House Ways and Means approves budget proposals to benefit island
By The Star Staff
The Committee on Ways and Means of the U.S. House of Representatives has approved budget proposals for agencies working with agriculture, military construction, veterans and environmental issues in Puerto Rico, Resident Commissioner Jenniffer González Colón said Monday.
The committee recognized the important role of the agricultural sector in the Puerto Rico economy and included language requested by the resident commissioner directing the federal Department of Agriculture (USDA) to present a report on the efforts and personnel of the National Agricultural Statistics Service and the Agricultural Marketing Service in Puerto Rico, which must be submitted no later than 60 days after the enactment of the budget law.
The aforementioned agencies administer programs that collect data for farmers and producers in U.S. jurisdictions and help create national and international marketing opportunities, González Colón said in a written statement.
The resident commissioner also included language directing the USDA Economic Research Service to publish data on agricultural cash receipts, agricultural income and exports for Puerto Rico based on the five-year estimates provided through the Agriculture Census.
Language was also included directing the Agricultural Research Service to the National Institute of Food and Agriculture (NIFA), the U.S. Forest Service, and the USDA’s Animal and Plant Health Inspection Service (APHIS) and Climate Hubs to work on research that helps Hawaii, Puerto Rico, and the rest of the territories in the management of land and forest resources; improve the viability and sustainability of local food production systems; biology and control of invasive insects, plant diseases, weedy plant species and the development of integrated pest management strategies to control them; advances in molecular biology and bioengineering in agricultural production and human and ecosystem health in tropical and subtropical areas; and the application of precision farming technologies, data and tools to increase profitability.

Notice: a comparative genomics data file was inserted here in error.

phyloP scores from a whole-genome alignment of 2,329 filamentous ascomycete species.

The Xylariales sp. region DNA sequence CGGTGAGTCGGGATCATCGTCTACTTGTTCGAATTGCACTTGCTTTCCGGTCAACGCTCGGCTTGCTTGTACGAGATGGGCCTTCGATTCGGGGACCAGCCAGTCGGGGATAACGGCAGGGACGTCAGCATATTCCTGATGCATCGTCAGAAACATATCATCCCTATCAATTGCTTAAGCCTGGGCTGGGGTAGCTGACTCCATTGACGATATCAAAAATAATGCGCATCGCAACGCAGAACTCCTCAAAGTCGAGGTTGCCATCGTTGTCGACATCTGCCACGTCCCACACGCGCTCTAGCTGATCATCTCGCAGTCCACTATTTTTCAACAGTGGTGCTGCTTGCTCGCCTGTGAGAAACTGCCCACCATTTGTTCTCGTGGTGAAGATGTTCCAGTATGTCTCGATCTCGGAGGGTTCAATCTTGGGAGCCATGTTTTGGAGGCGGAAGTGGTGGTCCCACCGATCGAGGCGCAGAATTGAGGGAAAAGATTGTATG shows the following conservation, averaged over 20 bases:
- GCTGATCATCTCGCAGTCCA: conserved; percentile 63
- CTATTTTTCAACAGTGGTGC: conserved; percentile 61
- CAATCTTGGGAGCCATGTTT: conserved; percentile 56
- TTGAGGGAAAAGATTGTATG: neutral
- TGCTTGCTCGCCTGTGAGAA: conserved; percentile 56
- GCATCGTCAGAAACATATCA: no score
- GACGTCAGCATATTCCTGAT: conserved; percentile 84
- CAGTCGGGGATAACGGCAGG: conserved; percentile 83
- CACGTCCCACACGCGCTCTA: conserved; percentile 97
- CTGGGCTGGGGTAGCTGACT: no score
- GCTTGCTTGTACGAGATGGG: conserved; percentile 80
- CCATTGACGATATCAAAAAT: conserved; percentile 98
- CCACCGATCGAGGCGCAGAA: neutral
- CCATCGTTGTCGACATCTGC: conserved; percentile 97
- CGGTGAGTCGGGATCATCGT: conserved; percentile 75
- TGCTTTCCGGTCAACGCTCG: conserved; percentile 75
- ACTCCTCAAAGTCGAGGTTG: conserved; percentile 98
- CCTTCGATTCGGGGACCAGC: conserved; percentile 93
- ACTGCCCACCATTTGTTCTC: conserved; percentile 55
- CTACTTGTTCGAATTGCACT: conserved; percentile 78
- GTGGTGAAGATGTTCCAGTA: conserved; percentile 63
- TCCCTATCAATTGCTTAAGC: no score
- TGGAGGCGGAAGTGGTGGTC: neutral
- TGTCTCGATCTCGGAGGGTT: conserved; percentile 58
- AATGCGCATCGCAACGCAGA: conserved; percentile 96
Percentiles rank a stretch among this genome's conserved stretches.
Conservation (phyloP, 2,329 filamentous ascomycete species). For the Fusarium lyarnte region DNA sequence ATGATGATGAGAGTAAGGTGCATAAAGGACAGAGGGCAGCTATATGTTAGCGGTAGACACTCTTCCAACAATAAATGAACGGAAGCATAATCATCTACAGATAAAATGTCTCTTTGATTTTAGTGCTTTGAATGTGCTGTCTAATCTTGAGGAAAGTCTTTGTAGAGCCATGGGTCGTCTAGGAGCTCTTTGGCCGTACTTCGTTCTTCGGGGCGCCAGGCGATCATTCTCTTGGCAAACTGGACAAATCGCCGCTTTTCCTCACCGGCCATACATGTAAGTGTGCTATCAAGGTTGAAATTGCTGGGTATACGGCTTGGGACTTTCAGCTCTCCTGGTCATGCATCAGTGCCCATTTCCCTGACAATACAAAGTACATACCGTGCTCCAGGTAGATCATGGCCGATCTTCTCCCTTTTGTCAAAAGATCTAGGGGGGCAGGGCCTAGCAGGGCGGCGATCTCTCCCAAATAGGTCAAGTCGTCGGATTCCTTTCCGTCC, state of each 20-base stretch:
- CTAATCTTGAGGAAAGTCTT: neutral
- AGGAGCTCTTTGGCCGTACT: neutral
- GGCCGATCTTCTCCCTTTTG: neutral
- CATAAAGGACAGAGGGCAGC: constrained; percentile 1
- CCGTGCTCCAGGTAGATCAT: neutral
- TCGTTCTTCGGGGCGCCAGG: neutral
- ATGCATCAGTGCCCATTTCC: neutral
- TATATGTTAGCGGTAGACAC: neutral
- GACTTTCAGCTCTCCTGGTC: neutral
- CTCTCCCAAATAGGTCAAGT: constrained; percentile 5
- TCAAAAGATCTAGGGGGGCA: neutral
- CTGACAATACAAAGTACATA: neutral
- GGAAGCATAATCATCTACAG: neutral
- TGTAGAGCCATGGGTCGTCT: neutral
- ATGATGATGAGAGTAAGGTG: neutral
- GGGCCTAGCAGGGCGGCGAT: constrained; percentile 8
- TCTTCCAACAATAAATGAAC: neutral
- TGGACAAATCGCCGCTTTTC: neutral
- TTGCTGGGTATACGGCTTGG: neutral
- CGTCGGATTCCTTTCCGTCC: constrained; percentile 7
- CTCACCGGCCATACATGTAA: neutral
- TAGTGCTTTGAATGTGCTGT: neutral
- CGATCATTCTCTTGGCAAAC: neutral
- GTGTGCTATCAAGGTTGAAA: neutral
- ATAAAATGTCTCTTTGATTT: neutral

The Committee recognized the destructive effects caused by the infestation of the coffee berry borer insect, also known as the coffee drill, on coffee production, and the negative impact it has on the farming sector of Puerto Rico. The language required by the commissioner and which was included by the committee directs USDA to allocate the necessary funds for APHIS to design a Hierarchical Environment for Research Modeling of Ecological Systems, known as the Hermes model, to control the prevalence of this pest on the island.
Another of the Committee’s recommendations, and one that benefits Puerto Rico, is to direct the USDA Food and Nutrition Service to include all the territories, including those that receive block grants, in any study it conducts on its Child Nutrition Programs.
The committee also appropriated funds for agriculture suggested by the Committee for fiscal year 2021, the resident commissioner said.
The committee also approved about $1.9 billion for the Nutritional Assistance Program (PAN) of Puerto Rico, which is $1,674,000 more than what was allocated to the island for fiscal year 2020.
During the process of allocations for fiscal year 2020, González Colón was able to include language that provided $6 million for a study on PAN, including an update of the feasibility study of a transition to the Supplemental Nutrition Assistance Program (SNAP) carried out by the Food and Nutrition Service and published in 2010.
The study would indicate the percentage of households that would receive nutritional assistance and what would be the average monthly benefit per household if Puerto Rico participated in the SNAP program.
About $2 million was given to the NIFA Grants for Insular Areas Program, which provides funds to improve agricultural science education in the five territories of the United States and the partner republics of Micronesia, Marshall Islands and Palau.